Monsoon Diaries : Steel tumblers and tea in steel tumblers

I can drink tea directly from the steel tumbler at home – the smaller one with the steel handle – only when I have prepared it. Because with Amma’s tea there’s enough only for 4 modest-sized glasses (or 5 or 6, based on how many of us are missing from home), no more. And why would you drink from a tumbler if your glass had as much (tea) to offer? Unless you didn’t want to bother washing that extra glass.

We also have in our kitchen the steel tumbler with the steel handle in a bigger size, it lets me pretend I’m chaya-adikaling (beating tea?) over the kitchen sink that temporarily functions as a spillover tank for the tea I send flying all over. Usually little, if any, is left by the time I’m done performing the rhythmic beating (adikal).

Image result for south indian tea shop gifA scaled-down demonstration of beating tea. When you really perform the act, it should look something like this :downloadBeating tea/Chaya adikaling (to scale) for people who haven’t witnessed the sorcery. I’m a bad witch, I guess. Also a bad translator.

I specifically mentioned the steel handle of the steel tumblers because we also have in our kitchen a steel tumbler about the same size with a black plastic handle that we take kanjivellam (rice water), and occasionally tendercoconut water in. We don’t use it for much else, it lays abandoned in an unwieldy corner of the kitchen until somebody falls sick. And then all of a sudden it is everywhere you look.
(Kanjivellam has been claimed by Malayali Achans and Ammas and Ammummas and Appoopans to have high nutritious quality. Some go as far as assigning analgesic, antiseptic and antibiotic properties to the magical drink).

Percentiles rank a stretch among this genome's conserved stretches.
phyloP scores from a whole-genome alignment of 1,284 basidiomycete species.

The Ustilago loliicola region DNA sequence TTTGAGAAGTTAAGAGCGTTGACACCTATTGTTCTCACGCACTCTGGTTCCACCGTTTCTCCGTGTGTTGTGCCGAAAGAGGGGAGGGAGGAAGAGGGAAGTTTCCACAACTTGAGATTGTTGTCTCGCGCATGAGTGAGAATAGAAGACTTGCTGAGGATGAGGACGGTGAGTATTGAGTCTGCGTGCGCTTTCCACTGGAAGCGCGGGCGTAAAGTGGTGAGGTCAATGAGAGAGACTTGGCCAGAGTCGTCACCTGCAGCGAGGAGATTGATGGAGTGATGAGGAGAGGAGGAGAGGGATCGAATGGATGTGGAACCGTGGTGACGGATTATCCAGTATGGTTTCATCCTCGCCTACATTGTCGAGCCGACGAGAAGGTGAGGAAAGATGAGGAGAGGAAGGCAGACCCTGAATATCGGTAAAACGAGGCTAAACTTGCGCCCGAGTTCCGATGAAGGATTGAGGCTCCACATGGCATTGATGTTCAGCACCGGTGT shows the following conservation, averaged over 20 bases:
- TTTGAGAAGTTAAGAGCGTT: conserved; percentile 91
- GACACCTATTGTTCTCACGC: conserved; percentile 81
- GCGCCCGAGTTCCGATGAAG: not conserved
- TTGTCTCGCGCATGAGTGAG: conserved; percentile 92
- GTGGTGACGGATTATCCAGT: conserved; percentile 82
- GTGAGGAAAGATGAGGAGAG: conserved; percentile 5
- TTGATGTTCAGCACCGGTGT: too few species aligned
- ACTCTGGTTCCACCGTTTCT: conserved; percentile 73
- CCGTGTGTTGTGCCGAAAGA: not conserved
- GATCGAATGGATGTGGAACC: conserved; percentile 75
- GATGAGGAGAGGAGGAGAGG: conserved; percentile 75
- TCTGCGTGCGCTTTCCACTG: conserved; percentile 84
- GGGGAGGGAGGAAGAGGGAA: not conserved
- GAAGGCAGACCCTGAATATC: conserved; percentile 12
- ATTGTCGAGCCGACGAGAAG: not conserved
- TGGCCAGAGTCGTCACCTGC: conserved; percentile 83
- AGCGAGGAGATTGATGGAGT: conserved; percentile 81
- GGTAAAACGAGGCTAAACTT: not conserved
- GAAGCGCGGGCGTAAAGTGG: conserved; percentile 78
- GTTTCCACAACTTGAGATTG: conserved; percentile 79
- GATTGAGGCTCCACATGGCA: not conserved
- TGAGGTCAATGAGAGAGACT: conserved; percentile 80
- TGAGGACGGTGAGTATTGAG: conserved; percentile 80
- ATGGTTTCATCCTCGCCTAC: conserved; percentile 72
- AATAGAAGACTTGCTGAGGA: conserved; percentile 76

Since the arrival of June, the steel tumbler for kanjivellam with the plastic handle has taken over my home.

 


Evenings are for tea.
Mornings are also for tea but morning chaya would be Amma’s monopoly.
I like to be generous with tea, both for myself and others. It helps that I’m bad at discerning proportions, unlike my mother. There is not too much difference in our processes, only in our products.

Amma’s chaya (served in glasses) :

1. Pour enough water in the vessel for 4/5/6 people
2. When it boils, add enough Kannan Devan Tea powder aka chayappodi
3. Add enough boiled milk followed by enough sugar

Define enough? Quite ambiguous yet not exactly uncertain, rather open to interpretation. Are we doing modern art?
Enough is enough!

My chaya (served in glasses and a tumbler) :

1. Pour water in the vessel. Take some out if I think it’s waay too much but otherwise I do not meddle. Like I said, I’m generous. A little too much water = a little too much tea. And that never hurt anybody. No?

2. Add tea powder when the water boils – enough chayappodi to color all the liquid, doesn’t matter what shade as long as it appears brown. (If not, you probably shoved in the wrong condiment. Throw out the water discreetly and start over).

3. Add milk – how much ever is left in the paal paathram (also did I mention I’m generous).

4. Time for more tea powder because you knew that was waay too much milk before I even added it.
Yes indeed, waay too much is Amma’s daughter’s catchword.
Define waay too much? That’s cute, you’ll know.

5. Sugar, usually followed by some more tea powder. More sugar. What? Be generous.

And there you have it. The path to attaining high BP. But that never killed anybody. No?

 

Advertisements

5 thoughts on “Monsoon Diaries : Steel tumblers and tea in steel tumblers

  1. Ah! I wrote a lengthy comment on this post the other day and the post err.. disapparated? 😂 I do not remember the exact words I wrote the other day. It goes something like this – if more milk, then add tea powder. If more tea powder then add milk/water – this is like Akshaya Patra. It never ends 😉
    I remember the times when my ajji used to do milk adikaling and give it to me and say “gulp it down before all the surf disappears”.

    Liked by 1 person

    1. Oh I didn’t get to see your comment. I removed that post, edited n republished it😁 haha yes it’s a never ending loop until you realize you’re in trouble I guess 😂
      I hate froth in milk and tea, always wait it out 🙈

      Like

      1. Never ending loop until the paatre overflows with tea 😂😂😂 me too, I don’t like froth in milk or tea. I don’t know how I liked it as a kid. 😂

        Liked by 1 person

Leave a Reply

Fill in your details below or click an icon to log in:

WordPress.com Logo

You are commenting using your WordPress.com account. Log Out / Change )

Twitter picture

You are commenting using your Twitter account. Log Out / Change )

Facebook photo

You are commenting using your Facebook account. Log Out / Change )

Google+ photo

You are commenting using your Google+ account. Log Out / Change )

Connecting to %s